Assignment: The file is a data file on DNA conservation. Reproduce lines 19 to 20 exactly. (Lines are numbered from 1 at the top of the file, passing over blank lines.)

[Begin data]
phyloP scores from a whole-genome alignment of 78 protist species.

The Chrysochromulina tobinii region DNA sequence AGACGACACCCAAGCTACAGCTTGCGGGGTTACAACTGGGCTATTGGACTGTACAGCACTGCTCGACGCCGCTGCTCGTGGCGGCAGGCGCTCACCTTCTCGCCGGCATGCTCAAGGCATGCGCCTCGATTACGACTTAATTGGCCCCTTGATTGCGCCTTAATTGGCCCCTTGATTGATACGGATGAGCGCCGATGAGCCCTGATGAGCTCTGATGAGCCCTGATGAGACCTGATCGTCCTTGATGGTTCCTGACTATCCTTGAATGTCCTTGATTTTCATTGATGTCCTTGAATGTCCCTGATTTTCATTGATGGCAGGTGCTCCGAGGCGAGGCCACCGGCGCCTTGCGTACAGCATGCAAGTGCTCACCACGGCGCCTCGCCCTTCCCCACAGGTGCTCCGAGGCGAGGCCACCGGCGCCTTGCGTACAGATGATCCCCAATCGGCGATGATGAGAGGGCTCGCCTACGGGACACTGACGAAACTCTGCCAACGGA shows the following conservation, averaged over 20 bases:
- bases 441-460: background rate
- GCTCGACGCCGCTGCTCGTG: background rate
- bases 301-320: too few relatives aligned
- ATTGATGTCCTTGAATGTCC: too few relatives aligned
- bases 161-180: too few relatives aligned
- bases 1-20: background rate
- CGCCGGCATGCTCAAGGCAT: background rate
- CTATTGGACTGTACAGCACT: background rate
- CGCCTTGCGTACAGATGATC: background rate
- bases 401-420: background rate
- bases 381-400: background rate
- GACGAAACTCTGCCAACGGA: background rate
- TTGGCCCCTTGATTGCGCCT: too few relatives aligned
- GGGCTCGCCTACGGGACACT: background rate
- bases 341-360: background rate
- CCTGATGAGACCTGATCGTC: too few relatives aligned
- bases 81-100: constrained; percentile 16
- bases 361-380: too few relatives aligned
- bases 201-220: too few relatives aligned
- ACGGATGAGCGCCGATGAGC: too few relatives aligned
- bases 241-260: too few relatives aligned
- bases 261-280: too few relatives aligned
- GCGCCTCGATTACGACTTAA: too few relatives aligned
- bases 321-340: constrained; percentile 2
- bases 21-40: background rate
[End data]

- bases 81-100: constrained; percentile 16
- bases 361-380: too few relatives aligned